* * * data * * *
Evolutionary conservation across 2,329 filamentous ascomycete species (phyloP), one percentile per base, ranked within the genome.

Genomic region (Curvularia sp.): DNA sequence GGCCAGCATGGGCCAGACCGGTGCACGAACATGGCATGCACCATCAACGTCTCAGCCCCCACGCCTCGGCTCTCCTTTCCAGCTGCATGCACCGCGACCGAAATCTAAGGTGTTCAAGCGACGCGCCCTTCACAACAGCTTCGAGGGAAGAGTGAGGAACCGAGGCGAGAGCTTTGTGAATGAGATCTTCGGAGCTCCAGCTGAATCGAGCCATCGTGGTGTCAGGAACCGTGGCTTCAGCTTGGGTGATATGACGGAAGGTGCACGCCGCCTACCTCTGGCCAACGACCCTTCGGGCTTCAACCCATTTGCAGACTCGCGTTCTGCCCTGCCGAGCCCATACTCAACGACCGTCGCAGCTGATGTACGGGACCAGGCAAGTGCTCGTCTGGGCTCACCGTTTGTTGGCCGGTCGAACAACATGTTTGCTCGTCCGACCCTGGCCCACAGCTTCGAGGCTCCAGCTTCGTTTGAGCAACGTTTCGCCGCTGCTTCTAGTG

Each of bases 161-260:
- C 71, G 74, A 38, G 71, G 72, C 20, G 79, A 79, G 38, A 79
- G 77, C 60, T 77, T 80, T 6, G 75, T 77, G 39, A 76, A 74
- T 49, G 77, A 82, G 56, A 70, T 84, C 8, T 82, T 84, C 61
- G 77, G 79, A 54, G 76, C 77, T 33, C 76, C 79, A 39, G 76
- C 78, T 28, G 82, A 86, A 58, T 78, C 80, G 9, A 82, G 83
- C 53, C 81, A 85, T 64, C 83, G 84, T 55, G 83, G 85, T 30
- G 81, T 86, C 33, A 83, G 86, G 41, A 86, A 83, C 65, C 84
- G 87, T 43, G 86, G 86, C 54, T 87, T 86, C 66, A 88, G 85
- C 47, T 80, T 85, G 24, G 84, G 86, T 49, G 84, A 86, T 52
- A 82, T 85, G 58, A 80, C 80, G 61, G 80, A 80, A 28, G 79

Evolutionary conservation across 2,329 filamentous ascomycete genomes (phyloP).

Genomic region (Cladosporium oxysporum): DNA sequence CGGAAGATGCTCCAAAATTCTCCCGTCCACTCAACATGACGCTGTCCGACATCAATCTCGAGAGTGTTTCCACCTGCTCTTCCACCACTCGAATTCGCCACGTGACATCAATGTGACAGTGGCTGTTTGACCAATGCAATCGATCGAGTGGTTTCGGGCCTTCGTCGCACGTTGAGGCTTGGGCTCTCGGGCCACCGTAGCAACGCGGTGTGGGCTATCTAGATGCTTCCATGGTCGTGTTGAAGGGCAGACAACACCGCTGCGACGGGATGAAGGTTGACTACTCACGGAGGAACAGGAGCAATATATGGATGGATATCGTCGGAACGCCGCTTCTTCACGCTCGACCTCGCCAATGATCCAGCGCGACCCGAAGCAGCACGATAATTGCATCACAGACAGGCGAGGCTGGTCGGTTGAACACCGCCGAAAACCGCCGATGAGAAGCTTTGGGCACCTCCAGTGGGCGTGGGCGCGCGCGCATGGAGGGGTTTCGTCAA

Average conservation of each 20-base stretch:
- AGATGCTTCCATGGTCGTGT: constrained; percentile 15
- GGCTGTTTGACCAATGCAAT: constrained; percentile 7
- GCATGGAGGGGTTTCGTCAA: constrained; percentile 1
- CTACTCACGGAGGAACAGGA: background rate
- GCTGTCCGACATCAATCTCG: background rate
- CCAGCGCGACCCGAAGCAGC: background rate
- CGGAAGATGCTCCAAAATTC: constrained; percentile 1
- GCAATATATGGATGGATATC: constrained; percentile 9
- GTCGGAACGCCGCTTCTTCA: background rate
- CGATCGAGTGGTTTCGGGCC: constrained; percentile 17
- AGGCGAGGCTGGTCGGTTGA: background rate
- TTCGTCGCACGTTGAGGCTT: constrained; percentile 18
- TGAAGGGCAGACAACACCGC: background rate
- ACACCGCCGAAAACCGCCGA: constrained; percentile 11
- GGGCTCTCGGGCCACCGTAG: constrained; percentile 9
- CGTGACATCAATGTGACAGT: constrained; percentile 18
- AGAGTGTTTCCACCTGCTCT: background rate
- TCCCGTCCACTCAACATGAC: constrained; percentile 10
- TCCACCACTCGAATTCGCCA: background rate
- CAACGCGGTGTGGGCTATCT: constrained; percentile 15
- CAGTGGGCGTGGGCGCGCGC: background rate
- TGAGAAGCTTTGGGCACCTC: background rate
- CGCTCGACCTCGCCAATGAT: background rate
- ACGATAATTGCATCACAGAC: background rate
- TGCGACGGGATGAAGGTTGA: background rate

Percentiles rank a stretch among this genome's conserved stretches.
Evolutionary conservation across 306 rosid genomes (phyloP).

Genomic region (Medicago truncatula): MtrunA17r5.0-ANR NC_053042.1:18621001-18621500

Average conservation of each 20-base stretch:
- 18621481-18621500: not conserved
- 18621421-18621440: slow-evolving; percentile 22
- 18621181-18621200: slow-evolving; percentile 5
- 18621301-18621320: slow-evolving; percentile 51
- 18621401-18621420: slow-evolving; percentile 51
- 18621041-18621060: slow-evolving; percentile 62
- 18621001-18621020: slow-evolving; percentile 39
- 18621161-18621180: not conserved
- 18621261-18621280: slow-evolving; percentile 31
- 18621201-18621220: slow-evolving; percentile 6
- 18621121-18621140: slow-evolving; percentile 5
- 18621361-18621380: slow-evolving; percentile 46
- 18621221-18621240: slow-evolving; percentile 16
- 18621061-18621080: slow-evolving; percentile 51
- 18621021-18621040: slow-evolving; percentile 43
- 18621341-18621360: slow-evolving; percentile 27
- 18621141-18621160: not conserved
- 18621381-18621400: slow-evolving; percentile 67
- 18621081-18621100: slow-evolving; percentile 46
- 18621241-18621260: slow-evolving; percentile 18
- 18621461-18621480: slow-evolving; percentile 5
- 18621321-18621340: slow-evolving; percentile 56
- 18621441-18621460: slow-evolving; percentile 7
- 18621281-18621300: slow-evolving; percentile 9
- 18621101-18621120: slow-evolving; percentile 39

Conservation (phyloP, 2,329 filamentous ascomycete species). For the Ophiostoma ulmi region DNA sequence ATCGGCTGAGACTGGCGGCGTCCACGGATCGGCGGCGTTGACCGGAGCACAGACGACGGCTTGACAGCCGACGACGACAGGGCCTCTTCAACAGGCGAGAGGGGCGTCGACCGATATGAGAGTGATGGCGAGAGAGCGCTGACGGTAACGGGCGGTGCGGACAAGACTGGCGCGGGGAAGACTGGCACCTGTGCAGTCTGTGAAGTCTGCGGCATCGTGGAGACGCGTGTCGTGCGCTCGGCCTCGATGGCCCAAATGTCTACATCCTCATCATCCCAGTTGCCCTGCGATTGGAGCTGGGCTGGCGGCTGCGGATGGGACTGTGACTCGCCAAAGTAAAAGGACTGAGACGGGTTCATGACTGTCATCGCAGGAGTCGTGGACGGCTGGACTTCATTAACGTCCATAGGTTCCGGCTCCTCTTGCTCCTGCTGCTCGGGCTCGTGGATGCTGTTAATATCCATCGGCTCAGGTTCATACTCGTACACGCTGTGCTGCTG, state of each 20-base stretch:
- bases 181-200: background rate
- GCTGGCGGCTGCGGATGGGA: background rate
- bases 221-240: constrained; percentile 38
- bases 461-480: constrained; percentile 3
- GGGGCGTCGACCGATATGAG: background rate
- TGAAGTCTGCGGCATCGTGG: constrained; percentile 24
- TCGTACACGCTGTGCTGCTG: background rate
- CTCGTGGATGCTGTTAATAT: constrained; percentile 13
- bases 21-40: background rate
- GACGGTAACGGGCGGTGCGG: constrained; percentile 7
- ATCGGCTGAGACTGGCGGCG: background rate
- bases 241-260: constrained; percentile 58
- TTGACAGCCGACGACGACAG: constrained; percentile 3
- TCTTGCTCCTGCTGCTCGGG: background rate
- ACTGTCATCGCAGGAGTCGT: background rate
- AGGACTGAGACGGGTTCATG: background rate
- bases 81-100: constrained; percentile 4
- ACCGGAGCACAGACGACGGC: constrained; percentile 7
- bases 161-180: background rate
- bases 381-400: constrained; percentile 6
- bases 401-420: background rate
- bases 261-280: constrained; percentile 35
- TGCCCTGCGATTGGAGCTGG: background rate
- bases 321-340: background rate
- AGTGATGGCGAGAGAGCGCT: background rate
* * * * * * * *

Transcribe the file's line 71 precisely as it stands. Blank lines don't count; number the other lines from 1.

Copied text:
Conservation (phyloP, 2,329 filamentous ascomycete species). For the Ophiostoma ulmi region DNA sequence ATCGGCTGAGACTGGCGGCGTCCACGGATCGGCGGCGTTGACCGGAGCACAGACGACGGCTTGACAGCCGACGACGACAGGGCCTCTTCAACAGGCGAGAGGGGCGTCGACCGATATGAGAGTGATGGCGAGAGAGCGCTGACGGTAACGGGCGGTGCGGACAAGACTGGCGCGGGGAAGACTGGCACCTGTGCAGTCTGTGAAGTCTGCGGCATCGTGGAGACGCGTGTCGTGCGCTCGGCCTCGATGGCCCAAATGTCTACATCCTCATCATCCCAGTTGCCCTGCGATTGGAGCTGGGCTGGCGGCTGCGGATGGGACTGTGACTCGCCAAAGTAAAAGGACTGAGACGGGTTCATGACTGTCATCGCAGGAGTCGTGGACGGCTGGACTTCATTAACGTCCATAGGTTCCGGCTCCTCTTGCTCCTGCTGCTCGGGCTCGTGGATGCTGTTAATATCCATCGGCTCAGGTTCATACTCGTACACGCTGTGCTGCTG, state of each 20-base stretch: